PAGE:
this week: If investors insist on owning this highly speculative and relatively expensive biotech stock, please buy it after the company disappoints with either lackluster clinical data or some delay/setback in its pipeline.
The thing to remember about Geron is that it is a stock pumper's dream. Some headline about stem cells hits the tape, the CEO makes yet another bullish comment or an article or two is published about the greatness of Geron's science -- the result: Momentum investors and daytraders get to sell overpriced shares to gullible buyers who think this time, finally, is Geron's breakthrough moment.
Except, it's not. This week was so typical. In May, people got all
excited about data from the company's telomerase-inhibitor cancer drug, GRN163L. The stock was bid up in anticipation. But when the data were finally presented this week, it
disappoints. The stock falls. It's happened before, it will again.
Raffaele asks: "What do you think about
and its Celacade technology?"
Let's look at how Celacade works: A small amount of blood is drawn from a patient. The doctor then places the blood inside a machine that exposes it to oxygen and ozone. The blood is then zapped with ultraviolet light and warmed.
This "treated" blood is then injected back into the patient and is supposed to open clogged arteries, prevent heart disease, etc., via some magical anti-inflammatory effect.
Does this sound ridiculous to anyone else? Well, so far, large clinical trials of Celacade have failed. No surprise.
As I write this column Thursday,
trades near $30. That's essentially where it was before the big ASCO meeting, before the great news about Nexavar's liver-cancer data was delivered. And before we learned that
drug Sutent doesn't seem like a credible competitor in liver cancer. Strange.
Onyx did have a nice run into ASCO, so some amount of post-meeting selling is expected. Maybe it's the summer doldrums I mentioned. Merrill Lynch analyst Eric Ende emerged from his Florida bungalow this week to whack at Onyx, too, issuing a report suggesting that the liver cancer market is much smaller than most people, including myself, believe it to be.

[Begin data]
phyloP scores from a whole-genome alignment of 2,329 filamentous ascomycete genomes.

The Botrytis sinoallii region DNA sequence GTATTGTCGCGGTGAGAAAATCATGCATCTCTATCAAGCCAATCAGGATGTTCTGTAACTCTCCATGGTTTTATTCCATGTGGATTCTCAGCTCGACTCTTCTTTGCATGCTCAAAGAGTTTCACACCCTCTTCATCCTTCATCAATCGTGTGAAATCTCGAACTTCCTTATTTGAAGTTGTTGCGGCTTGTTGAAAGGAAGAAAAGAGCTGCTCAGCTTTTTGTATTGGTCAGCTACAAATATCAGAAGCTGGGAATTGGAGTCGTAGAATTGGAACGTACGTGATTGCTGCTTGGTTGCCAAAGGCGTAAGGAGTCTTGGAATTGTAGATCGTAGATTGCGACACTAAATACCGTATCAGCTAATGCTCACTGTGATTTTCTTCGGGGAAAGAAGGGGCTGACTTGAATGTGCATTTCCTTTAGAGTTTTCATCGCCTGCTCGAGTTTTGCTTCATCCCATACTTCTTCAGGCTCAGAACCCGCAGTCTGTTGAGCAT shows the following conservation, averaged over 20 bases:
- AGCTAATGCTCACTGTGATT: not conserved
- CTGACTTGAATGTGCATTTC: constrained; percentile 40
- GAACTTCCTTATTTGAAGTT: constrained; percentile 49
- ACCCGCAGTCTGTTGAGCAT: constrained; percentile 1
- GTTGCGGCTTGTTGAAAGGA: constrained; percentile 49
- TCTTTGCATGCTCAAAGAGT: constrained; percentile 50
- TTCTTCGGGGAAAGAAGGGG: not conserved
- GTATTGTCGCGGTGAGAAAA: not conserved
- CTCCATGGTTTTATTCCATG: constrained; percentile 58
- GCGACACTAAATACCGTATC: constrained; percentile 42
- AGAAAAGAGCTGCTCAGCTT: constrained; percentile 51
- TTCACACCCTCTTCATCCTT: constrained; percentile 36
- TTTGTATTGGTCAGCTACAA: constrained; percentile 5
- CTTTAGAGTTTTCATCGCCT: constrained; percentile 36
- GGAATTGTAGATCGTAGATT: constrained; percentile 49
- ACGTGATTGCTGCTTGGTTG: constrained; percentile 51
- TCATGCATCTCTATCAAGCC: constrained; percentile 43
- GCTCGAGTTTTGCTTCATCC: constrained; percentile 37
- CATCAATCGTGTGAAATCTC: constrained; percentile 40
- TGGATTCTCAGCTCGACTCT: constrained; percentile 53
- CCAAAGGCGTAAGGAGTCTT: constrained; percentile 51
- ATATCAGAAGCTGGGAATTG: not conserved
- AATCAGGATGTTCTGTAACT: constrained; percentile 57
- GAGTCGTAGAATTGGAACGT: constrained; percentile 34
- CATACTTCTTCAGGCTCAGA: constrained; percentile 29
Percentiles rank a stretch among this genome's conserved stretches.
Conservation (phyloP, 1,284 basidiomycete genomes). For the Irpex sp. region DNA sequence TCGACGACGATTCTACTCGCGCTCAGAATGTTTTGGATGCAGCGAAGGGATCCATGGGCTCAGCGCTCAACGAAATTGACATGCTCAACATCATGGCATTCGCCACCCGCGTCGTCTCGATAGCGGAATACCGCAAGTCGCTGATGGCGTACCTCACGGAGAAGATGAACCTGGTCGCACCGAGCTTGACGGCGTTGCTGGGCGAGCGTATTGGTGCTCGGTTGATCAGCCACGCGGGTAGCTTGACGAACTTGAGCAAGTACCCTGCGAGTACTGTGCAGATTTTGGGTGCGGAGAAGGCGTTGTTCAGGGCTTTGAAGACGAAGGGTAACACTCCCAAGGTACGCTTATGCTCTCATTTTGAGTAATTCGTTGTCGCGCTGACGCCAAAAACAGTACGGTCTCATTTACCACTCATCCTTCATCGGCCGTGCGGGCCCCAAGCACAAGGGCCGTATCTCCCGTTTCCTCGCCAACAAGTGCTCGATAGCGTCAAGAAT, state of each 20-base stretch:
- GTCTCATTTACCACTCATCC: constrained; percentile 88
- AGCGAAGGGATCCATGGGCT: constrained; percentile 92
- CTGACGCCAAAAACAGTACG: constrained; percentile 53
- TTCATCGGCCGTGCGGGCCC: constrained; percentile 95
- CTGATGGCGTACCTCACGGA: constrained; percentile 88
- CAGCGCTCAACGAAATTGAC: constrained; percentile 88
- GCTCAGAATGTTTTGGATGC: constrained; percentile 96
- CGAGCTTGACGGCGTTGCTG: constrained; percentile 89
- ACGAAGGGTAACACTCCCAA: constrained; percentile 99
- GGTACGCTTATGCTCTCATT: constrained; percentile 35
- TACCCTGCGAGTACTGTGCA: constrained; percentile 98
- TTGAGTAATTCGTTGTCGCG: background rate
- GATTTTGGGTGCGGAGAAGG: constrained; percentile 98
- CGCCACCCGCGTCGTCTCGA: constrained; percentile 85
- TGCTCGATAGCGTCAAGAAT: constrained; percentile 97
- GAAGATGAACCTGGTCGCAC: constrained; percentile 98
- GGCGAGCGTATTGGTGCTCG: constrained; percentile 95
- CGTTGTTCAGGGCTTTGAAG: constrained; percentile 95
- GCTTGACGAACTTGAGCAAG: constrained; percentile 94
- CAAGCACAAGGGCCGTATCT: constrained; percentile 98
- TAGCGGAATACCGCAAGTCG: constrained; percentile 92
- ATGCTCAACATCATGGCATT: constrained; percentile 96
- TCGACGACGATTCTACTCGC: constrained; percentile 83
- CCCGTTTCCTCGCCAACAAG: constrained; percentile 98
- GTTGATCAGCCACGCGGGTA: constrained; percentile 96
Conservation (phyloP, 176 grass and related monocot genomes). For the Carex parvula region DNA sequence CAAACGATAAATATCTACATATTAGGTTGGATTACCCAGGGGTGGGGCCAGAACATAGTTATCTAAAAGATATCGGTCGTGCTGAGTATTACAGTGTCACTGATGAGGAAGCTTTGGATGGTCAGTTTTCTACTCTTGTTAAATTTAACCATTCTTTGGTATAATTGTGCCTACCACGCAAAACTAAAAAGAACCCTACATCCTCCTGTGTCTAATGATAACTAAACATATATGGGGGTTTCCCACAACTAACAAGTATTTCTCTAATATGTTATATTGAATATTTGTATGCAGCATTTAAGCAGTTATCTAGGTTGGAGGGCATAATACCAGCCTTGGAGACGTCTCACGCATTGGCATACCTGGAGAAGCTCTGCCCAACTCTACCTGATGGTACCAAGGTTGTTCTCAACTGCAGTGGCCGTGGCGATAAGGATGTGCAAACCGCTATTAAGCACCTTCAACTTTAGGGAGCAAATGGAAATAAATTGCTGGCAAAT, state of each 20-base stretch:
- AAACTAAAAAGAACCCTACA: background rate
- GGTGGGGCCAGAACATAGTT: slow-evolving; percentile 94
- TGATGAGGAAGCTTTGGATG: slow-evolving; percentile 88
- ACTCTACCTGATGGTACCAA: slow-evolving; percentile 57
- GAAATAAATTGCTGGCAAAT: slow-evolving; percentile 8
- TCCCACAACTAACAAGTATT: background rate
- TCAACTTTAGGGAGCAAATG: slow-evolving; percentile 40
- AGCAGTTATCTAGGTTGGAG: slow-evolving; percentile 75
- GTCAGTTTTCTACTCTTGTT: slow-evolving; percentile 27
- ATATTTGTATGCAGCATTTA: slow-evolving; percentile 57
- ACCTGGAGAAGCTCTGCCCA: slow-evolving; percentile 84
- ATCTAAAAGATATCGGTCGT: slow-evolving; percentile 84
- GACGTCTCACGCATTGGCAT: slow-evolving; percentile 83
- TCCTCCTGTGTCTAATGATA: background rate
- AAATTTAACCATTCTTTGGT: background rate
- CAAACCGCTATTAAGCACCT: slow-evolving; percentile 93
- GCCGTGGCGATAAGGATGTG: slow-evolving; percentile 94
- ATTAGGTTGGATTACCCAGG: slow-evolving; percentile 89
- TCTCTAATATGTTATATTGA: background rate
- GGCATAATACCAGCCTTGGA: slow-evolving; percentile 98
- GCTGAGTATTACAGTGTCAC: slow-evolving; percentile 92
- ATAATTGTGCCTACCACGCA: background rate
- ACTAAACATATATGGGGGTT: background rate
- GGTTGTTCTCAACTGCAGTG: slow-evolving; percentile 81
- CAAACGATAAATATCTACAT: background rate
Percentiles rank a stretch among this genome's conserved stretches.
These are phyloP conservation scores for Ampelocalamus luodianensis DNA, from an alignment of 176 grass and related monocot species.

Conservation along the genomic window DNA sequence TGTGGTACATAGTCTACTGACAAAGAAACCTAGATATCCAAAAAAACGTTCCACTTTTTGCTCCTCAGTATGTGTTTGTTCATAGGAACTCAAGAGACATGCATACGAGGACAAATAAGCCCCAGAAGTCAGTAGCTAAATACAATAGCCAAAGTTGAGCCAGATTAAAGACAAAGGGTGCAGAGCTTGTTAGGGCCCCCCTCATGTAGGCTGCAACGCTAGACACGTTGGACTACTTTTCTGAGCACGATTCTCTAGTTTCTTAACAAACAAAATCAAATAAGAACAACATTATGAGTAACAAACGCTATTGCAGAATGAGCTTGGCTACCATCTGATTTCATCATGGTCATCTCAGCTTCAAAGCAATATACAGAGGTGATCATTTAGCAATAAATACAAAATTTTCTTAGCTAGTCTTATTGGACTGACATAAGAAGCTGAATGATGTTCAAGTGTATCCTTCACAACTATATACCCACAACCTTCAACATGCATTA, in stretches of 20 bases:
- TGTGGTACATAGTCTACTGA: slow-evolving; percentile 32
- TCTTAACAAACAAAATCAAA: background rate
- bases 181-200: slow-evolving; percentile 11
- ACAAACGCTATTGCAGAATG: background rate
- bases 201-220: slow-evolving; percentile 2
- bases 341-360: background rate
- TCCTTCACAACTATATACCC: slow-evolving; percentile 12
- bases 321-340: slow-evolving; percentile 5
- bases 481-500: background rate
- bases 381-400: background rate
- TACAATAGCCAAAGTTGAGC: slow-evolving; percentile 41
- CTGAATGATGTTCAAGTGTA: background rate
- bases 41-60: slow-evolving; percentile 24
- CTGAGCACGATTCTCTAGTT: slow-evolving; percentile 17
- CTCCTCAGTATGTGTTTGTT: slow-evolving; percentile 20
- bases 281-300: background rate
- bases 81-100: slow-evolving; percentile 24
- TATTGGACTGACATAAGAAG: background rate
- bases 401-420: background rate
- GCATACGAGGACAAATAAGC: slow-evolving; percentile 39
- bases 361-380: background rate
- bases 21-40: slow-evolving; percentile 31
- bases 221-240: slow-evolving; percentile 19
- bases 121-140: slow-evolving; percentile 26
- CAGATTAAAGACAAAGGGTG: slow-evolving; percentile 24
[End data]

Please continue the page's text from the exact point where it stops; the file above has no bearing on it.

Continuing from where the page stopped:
I still think the stock is worth more. Over the next quarter or two, we'll see how much Nexavar sales pick up due to off-label use in liver cancer.
As of this writing, the FDA has yet to issue an approval decision on
drug Thelin. That's supposed to happen Friday night, so perhaps the news is out as you read this.
One theme running through much of the email response to my
column Wednesday on the topic is that the FDA is somehow biased against Encysive because drug regulators are in the pocket of rival
. This explains why the FDA has delayed Thelin's approval twice, so Gilead can catch up, or so the theory goes.
It's an interesting theory, but I really don't buy it. And there is absolutely zero evidence to back up the claim. Perhaps the problem with Thelin lies with Encysive itself?
Now that I'm free from the clutches of the ASCO meeting, I meant what I said about working on new ideas of the non-cancer variety. A few of the stocks on my research radar screen right now are antiviral plays
I'm also interested in
, a relatively new IPO that may bring some competitive heat to
I want to dig deeper into
, a gastrointestinal specialty pharma company, and Canadian cardiovascular specialists
weight-loss drug Zimulti apparently kicked to the curb, the obesity drug market is being roiled again. What's out there that looks interesting in that segment of the market?
If anyone has any thoughts on these stocks, or others, feel free to drop me
Please note that due to factors including low market capitalization and/or insufficient public float, we consider Idenix Pharmaceuticals, Altus Pharmaceuticals, Vasogen, Encysive Pharmaceuticals, Genelabs Technologies, Pharmasset and Amicus Therapeutics to be small-cap stocks. You should be aware that such stocks are subject to more risk than stocks of larger companies, including greater volatility, lower liquidity and less publicly available information, and that postings such as this one can have an effect on their stock prices.
Adam Feuerstein writes regularly for RealMoney.com. In keeping with TSC's editorial policy, he doesn't own or short individual stocks, although he owns stock in TheStreet.com. He also doesn't invest in hedge funds or other private investment partnerships. Feuerstein appreciates your feedback;
to send him an email.